Footwear—you know, shoes, sandals, socks, etc. These items of clothing are so commonplace that it's almost laughable to imagine a time before them. But everyone and everything has a beginning, including different types of footwear in other parts of Africa. Let's see where it all started.
"Who walks in the mud, at some point, must clean his feet."
It's widely known that early Egyptians wore sandals made from leather or straw, worn mostly by the elite and only when stepping outside. It was a symbol of status. So much so that when King Tut's tomb was opened, they found over 81 pairs of footwear, including extravagantly decorated flip-flops.
In the high grass and arid land of the sub-Saharan African bush, the Khoisan people, the first to inhabit the area, creating a specific type of footwear to survive. When European settlers arrived, they combined the shoe with their own design and created the shoe we know today as the 'Veldtschoen.' At the time, it was made from a sift rawhide or tanned leather with a rubber sole.
"If you keep your head and heart going in the right direction, you don't have to worry about your feet."
Leatherwork crafted by the Hausa people was considered legendary throughout West Africa. They often dyed their leather with natural pigments, much like henna, adding creating beautiful visual elements.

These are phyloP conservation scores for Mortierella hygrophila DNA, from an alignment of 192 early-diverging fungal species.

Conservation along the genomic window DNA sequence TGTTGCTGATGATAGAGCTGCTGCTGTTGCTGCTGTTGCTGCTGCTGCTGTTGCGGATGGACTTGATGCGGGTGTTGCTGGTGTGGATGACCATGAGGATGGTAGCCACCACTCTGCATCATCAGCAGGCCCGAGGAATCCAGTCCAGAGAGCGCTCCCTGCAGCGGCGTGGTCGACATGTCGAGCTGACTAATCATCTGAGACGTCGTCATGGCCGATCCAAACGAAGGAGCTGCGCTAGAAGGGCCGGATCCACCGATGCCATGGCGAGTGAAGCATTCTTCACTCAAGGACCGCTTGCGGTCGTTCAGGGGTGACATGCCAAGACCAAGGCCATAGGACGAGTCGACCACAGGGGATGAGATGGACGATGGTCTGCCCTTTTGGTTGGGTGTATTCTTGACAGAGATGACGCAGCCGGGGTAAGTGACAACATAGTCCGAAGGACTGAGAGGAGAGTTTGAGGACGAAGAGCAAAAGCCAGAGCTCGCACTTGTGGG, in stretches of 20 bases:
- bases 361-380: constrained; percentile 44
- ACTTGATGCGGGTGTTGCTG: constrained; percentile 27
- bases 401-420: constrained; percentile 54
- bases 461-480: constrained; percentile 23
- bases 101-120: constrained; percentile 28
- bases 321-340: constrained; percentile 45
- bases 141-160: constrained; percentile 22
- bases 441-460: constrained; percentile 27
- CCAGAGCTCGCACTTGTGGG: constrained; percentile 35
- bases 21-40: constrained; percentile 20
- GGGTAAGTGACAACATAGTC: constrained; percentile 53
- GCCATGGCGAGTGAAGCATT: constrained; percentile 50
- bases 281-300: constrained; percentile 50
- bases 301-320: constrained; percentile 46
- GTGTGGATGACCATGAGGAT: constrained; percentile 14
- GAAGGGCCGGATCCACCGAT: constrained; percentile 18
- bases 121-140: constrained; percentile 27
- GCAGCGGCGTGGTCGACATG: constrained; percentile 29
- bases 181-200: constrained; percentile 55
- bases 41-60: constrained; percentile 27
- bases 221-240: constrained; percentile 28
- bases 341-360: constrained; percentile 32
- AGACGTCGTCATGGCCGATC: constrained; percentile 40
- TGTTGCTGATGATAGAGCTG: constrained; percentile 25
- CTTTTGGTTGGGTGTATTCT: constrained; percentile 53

For instance, take a look at these early 20th-century camel-riding boots decorated with woven leather. Did you know that to complement their royal cloaks and gowns, Northern Nigeria Hausa rulers would line their footwear's insets with ostrich feathers?
The Akans people had the Ahenema, a local slipper that commanded respect, majesty, and authority in society. Initially, the soles of the shoe ware made from leaves, then later tree bark. The shoes were later made with leather, which they called 'chawchaw,' and was exclusively used for kings and some queens. Strips of gold and silver ornaments can be found in sandals made for chiefs.
These are only a few stories of Africa's history with footwear. Hopefully, you've learned a few things and gained a new perspective on what we put on our feet and why.